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The Second Intifada: From Camp David to Chaos



he period of the second Intifada has been the most traumatic for the Palestinians since 1948. Today, as then, there is a question as to whether they can survive as a unified people on their land.

Yet there is a difference: The catastrophe (naqba) of 1948 led eventually to the birth of the PLO, a revolutionary leadership acting within the framework of the socialist camp, which was headed by the Soviet Union. In the conditions of the 1970's and 80's, this leadership carried out a viable strategy, based on the goal of a two-state solution. The present Intifada, on the other hand, has not spawned a leadership that can conduct the struggle with Israel in such a way as to leave an opening for a just solution. On the contrary, the Palestinian people appears to be losing both its land and its social backbone.

I want to lay out, in this paper, the characteristics of the current Intifada. In particular, I want to assess the parts that the Palestinian Authority (PA), Fatah and Hamas have played in the present decline of Palestinian fortunes. How has it happened that after a mere six years (1994-2000), the PA has fallen apart, its leader is mewed up in his damaged headquarters, and local gangs rule the streets by force of arms? I also want to examine the parameters within which a change can take place for the better, enabling the reconstruction of Palestinian society.

Trapped in false alliances

The Palestinian journeys to Madrid and Oslo at the start of the 1990's set in motion a lethal process that resulted in the second Intifada.

With the disintegration of the Soviet Union, the PLO lost its main backer. Then came the first Gulf War, where it supported the losing side. In difficult straits, its leader, Yasser Arafat, deposited the fate of the Palestinian people in the hands of two new partners: the US and Israel's Labor Party. After fifteen years of Likud government in Israel, the Palestinian leadership saw Labor's rise to power in 1992 as an opportunity. Within the new, pro-American axis, it could establish itself as a governing authority. The leadership's eagerness to find a place in a unipolar world induced it to exchange the goal of sovereignty for the tawdry reality of a mere regime, as in all the Arab states. Israel's Labor Party was to be the means. At Oslo Arafat tied the possibilities of the Palestinian people, its scope for decision and its room for maneuver, to Labor's good will.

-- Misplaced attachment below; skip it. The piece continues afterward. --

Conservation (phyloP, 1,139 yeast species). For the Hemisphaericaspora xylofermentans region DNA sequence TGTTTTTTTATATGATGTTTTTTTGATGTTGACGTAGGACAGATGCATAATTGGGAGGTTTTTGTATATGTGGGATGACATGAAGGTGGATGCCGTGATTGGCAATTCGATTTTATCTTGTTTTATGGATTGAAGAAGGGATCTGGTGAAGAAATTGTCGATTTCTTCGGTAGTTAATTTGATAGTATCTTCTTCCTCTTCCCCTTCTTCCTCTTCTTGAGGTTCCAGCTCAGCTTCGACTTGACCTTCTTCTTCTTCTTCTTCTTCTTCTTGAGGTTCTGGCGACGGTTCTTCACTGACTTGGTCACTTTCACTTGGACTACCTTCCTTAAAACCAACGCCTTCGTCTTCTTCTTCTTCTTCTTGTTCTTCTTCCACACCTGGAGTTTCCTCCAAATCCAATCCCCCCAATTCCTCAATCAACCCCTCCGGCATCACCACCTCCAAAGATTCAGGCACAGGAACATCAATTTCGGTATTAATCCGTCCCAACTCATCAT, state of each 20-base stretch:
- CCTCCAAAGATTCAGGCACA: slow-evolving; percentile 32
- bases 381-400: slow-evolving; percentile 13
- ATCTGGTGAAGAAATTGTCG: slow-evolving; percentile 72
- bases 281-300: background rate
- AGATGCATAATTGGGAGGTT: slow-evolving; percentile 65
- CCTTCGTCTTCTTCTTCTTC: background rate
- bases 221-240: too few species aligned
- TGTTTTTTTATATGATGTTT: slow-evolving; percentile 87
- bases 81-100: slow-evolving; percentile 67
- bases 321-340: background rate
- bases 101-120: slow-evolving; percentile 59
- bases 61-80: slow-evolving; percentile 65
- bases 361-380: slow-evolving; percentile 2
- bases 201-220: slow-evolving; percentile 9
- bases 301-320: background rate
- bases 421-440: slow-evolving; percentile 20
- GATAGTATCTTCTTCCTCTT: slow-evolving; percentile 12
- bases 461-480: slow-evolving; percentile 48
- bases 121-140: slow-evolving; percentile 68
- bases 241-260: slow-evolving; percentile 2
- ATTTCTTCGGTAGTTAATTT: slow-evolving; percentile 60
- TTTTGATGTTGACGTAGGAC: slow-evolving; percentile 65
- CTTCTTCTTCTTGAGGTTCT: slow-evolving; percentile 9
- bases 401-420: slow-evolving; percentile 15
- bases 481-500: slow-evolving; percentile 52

Labor had its own plans, however. A multi-phased agreement, with no Israeli commitments on the hard-core issues, would be an entry ticket to a world whose gates had long been closed before Israel. New markets, in addition to new legitimacy, were a promising gain in return for a shift from direct to indirect rule over the Palestinians. Neo-colonialism would fit the era of globalization. In addition, the Oslo Agreement would bury Labor's rival, the Likud, for many years.

The Palestinians' gamble on the Labor Party proved to be a fateful mistake. It led to a chain of extreme reversals in the Israeli arena. In 1995 Prime Minister Yitzhak Rabin was assassinated by the Israeli right, which came to power shortly thereafter. When Labor's Ehud Barak, in May 1999, succeeded (with the help of Arab Israelis) in retaking power, Palestinian expectations rose once more. Perhaps the Likud-Netanyahu era was a mere aberration, and now the Oslo process would get back on track. Barak seemed a man of decision, who would use his term to end the conflict at last.

Barak, however, put all his effort into avoiding the fate of Rabin. The result for the Palestinians, and for the whole Arab world, was severe disappointment with Labor as a partner. They felt that the US had failed them as well. Both of these grievances led to their rejection of the proposals raised in July 2000 at Camp David.


t is significant that the Intifada broke out during the rule of Labor – and, in the US, toward the end of Bill Clinton's presidency. No Western leader was more involved than Clinton in the Israeli-Palestinian conflict. The Palestinian supporters of Oslo found themselves bereft of strategic partners. Barak and Clinton marked the end of the Oslo era (a time of "harmony" in Israel's foreign relations) leaving the stage in favor of Ariel Sharon and George W. Bush. Yasser Arafat, like every Arab leader, held onto power at all costs, even amid the shambles of the diplomatic process. One reason for his survival at the helm has been the absence of any Palestinian leader willing to challenge him and offer an alternative, whether Islamic, secular-nationalist, or leftist. By default, Hamas rose to dominate the Palestinian arena. The collapse of the PA as a leading force has left Hamas as the sole remaining factor, although it has nothing to offer but spectacular acts of revenge.